F&M Classic: Perry shuts down East

  • Posted: Wednesday, April 3, 2013 11:31 p.m.
    UPDATED: Wednesday, April 3, 2013 11:32 p.m.
JON C. LAKEY/SALISBURY POST East Rowan's Hunter Brooks (9) steams around the bases after collecting one of the Mustangs' three hits.
JON C. LAKEY/SALISBURY POST East Rowan's Hunter Brooks (9) steams around the bases after collecting one of the Mustangs' three hits.

KANNAPOLIS — Division I recruits tend to show why they’re Division I recruits, and Robinson right-hander Philip Perry demonstrated why he’s headed to East Carolina.

Perry, not imposing physically but the owner of electric stuff, struck out 14 and tossed a three-hitter as the Bulldogs beat East Rowan 2-0 in a Wednesday afternoon game played at CMC-NorthEast Stadium.


Robinson (6-6) has generally walloped people when Perry, who struck out 170 as a junior, pitches and generally has been walloped when he doesn’t. That’s not unusual. Most teams play a lot better when their ace in on the mound.

“When he pitches, we know we’ve got a great chance,” Robinson coach Jason Sarvis said. “He gives us confidence, and our team feeds off that. When he pitches, we hit the ball and catch the ball.”

It was an interesting game because East hurlers Josh Gobble (0-1) and Harrison Bell did a nice job.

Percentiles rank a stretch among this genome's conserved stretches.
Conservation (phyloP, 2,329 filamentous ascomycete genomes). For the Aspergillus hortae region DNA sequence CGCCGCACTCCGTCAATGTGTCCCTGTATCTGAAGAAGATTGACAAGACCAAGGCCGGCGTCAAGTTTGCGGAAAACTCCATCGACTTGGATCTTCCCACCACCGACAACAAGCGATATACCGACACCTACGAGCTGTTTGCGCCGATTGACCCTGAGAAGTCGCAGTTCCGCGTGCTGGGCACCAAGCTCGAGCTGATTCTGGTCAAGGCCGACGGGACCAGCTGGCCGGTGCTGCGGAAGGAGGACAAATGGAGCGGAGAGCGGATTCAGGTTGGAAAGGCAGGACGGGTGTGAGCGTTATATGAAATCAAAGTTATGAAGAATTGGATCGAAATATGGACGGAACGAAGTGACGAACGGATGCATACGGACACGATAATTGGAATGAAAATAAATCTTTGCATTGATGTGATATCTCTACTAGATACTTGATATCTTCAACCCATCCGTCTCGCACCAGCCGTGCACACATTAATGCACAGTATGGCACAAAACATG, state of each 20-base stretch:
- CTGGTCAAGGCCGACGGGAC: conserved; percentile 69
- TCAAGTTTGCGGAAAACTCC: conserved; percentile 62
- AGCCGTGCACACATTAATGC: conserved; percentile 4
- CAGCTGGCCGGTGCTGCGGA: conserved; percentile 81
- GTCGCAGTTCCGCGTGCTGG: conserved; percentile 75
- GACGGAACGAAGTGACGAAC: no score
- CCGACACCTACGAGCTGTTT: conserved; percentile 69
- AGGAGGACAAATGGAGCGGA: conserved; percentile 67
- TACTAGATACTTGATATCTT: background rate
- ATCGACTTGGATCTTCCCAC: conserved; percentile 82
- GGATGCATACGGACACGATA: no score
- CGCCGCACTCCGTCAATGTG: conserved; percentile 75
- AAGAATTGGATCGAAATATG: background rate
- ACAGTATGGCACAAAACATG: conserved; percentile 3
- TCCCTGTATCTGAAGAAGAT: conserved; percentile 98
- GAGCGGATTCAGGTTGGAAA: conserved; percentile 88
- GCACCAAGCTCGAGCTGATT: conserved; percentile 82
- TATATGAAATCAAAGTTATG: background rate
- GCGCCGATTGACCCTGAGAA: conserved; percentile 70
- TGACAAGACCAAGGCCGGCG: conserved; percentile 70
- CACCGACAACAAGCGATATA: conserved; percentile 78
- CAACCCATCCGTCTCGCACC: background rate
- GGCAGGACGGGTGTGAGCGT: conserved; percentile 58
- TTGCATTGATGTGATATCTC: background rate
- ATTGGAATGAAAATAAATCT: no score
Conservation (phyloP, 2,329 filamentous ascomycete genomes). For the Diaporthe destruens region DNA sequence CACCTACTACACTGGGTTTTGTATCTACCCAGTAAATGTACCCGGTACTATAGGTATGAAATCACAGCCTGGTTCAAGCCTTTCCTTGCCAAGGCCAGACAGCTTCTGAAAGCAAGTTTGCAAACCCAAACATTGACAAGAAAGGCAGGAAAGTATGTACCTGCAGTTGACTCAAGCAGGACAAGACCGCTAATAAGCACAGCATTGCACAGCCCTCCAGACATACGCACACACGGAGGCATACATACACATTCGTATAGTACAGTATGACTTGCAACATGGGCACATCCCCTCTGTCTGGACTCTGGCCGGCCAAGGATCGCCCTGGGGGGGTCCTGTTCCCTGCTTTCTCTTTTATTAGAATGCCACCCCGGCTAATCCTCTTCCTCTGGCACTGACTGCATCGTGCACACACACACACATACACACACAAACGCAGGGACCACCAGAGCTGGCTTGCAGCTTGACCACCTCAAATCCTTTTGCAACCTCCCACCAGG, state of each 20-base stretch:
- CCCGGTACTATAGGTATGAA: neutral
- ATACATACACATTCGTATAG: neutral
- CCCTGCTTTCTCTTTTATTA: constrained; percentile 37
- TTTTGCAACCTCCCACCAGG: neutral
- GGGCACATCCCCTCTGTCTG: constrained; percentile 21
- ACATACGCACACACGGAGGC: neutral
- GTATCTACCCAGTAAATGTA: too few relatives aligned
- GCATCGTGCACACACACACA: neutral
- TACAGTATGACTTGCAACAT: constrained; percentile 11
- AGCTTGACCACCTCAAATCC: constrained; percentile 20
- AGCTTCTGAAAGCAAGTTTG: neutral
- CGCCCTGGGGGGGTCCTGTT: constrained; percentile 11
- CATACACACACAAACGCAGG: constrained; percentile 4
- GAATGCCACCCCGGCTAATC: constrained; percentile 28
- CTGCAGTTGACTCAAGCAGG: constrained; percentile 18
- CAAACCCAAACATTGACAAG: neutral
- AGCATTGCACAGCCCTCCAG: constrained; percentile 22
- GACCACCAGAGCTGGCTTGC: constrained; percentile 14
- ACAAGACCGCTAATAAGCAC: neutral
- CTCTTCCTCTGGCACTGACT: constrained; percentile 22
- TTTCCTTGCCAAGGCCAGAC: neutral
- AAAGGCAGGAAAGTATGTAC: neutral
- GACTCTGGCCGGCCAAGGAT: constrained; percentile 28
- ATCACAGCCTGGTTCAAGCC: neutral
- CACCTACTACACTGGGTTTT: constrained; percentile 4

Gobble allowed two runs in five innings. Harrison Bell threw two scoreless frames. If East had played outstanding defense, it might’ve still been 0-0 after seven.

“East’s pitchers were good,” Sarvis said. “They had us hitting flyballs, and in this ballpark, flyballs aren’t going anywhere.”

Robinson scored in the first inning on a bloop RBI double and added insurance in the fourth — a gift run that was the product of three East mistakes.

“That second run is what killed us,” East coach Brian Hightower said. “Their guy on the mound was good, and that second run took some things away from us.”

Most of the drama came in the bottom of the seventh after East put the first two men on base with a walk to Dustin Ritchie and a pinch-hit single by Mason Doby.

No. 6 hitter Chase Jarrett was next to face Perry.

“People are probably wondering why I didn’t bunt Jarrett there, but he had the best chance to get a hit,” Hightower said. “We were getting down to the bottom of the lineup, and Perry had been overmatching our guys. And Chase did get a fastball to hit on that at-bat. He just missed it.”

The pivotal pitch of the game was the 3-2 offering that Perry used to strike out Jarrett. It was a confident curveball, and a very good one, and Jarrett was strikeout No. 13 and out No. 1 in the seventh.

Perry called for that curveball himself.

“He always calls all his pitches,” Sarvis said. “He makes it pretty easy to come to the ballpark.”

After another strikeout and a tapper back to the mound, it was all over, and East’s record dropped to 5-9 for the first time since 2003.

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